Know Your Calling

The Apostle Paul’s prayer (Eph 1:15-2) demonstrates how fully he, by the Holy Spirit, entered into the difficulty with which the Church would ever have to contend, in seeking to apprehend “the hope of God’s calling, and the riches of the glory of His inheritance in the saints”; because, evidently, if we fail to apprehend our calling, we cannot “walk worthily” (4:1) thereof. I must know where I am called to be, before I can go there by faith.

If we are led by the Holy Spirit into the understanding of truth, that we called are with a heavenly calling, that our home, our portion, our hope, our inheritance are all above, “where Christ sits at God’s right hand,” we could never be satisfied to maintain a standing, seek a name, or lay up an inheritance on the earth. The two things are incompatible. Our heavenly calling is not an empty dogma, a powerless theory, nor a crude speculation. It is either a divine reality, or it is absolutely nothing.

I we would enjoy the divine sanction and the divine presence, we must be seeking, by faith, to act upon the divine calling. That is to say, we must seek to reach, in experience, in practice and moral character, the point to which our Father has called us, and that point is full fellowship with His own Son—fellowship with Him in His rejection below and fellowship with Him in His acceptance above.

It is positional death which breaks the link by which nature ties us down to this present world. We must realize and reckon upon the fact that we have died with Christ, our Head and Life—that the Cross of Christ is to us what the Red Sea was to Israel, namely, that which separates us forever from the land of death and judgment. Thus only shall we be able to walk, in any measure, “worthy of the calling wherewith we are called”—our “calling of God in Christ Jesus” (Phl 3:14).

The same Cross which connected me with God, has separated me from the world. A dead man is, obviously, done with the world; and hence, the believer, having died with Christ, is done with the world; and, having risen with Christ, is in union with God, in the power and acceptance of a new life. Being thus inseparably linked with Christ, he, of necessity, participates in His acceptance with the Father, and His rejection by the world. The two things go together. The former makes him a worshipper and citizen in heaven, that latter makes him a witness and a stranger on earth. That brings him inside the veil: this puts him outside the camp.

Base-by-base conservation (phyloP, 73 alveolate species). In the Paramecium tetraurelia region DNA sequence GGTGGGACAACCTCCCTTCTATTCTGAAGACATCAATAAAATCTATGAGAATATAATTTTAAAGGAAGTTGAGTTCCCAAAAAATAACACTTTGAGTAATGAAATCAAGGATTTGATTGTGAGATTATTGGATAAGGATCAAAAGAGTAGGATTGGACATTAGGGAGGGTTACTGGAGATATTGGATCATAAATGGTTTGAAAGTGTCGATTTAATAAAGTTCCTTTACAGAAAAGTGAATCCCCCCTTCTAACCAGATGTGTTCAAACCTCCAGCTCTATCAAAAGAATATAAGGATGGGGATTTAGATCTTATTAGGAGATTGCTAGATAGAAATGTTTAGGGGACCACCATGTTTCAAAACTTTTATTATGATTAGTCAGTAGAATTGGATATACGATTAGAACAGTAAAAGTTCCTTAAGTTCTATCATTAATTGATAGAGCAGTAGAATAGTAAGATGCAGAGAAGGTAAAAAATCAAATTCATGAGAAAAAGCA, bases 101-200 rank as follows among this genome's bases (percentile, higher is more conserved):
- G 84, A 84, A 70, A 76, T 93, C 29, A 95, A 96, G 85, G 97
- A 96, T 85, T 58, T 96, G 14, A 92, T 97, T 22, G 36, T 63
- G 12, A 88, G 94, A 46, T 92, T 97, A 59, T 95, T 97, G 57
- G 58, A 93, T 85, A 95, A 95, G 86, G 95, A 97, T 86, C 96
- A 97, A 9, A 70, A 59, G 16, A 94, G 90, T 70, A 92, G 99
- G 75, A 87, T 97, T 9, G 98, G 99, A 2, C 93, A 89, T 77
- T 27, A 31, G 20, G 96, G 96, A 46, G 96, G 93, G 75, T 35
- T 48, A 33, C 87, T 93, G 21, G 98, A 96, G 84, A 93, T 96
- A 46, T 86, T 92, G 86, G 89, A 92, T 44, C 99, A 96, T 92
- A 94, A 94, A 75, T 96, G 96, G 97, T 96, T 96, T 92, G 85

If the Cross has come between me and my sins, it has just as really come between me and the sinful world. In the former case, it puts me into the place of peace with my Father; in the latter, it puts me into the place of hostility with the world, i.e., in a moral point of view; though in another sense, it makes me the patient, humble witness of the blessed, unfathomable, eternal grace which is set forth in the Cross of Calvary.

It is our happy privilege not only to be done with our sins, but to be done with the world also. All this is involved in the doctrine of the Cross. Well, therefore, might the Apostle say, “God forbid that I should glory, save in the Cross of our Lord Jesus Christ, by which the world is crucified unto me, and I unto the world” (Gal 6:14). Paul looked upon the world as a thing which ought to be nailed to the Cross; and the world, in having crucified Christ, has crucified all who belonged to Him. Hence there is a double crucifixion, as regards the believer and the world; and where this is fully entered into, it proves the utter impossibility of ever amalgamating the two. Let us deeply, honestly and prayerfully ponder these things; and may the Holy Spirit give us the ability to enter into the full practical reality of both these phases of the Cross of Christ.

- C H Mackintosh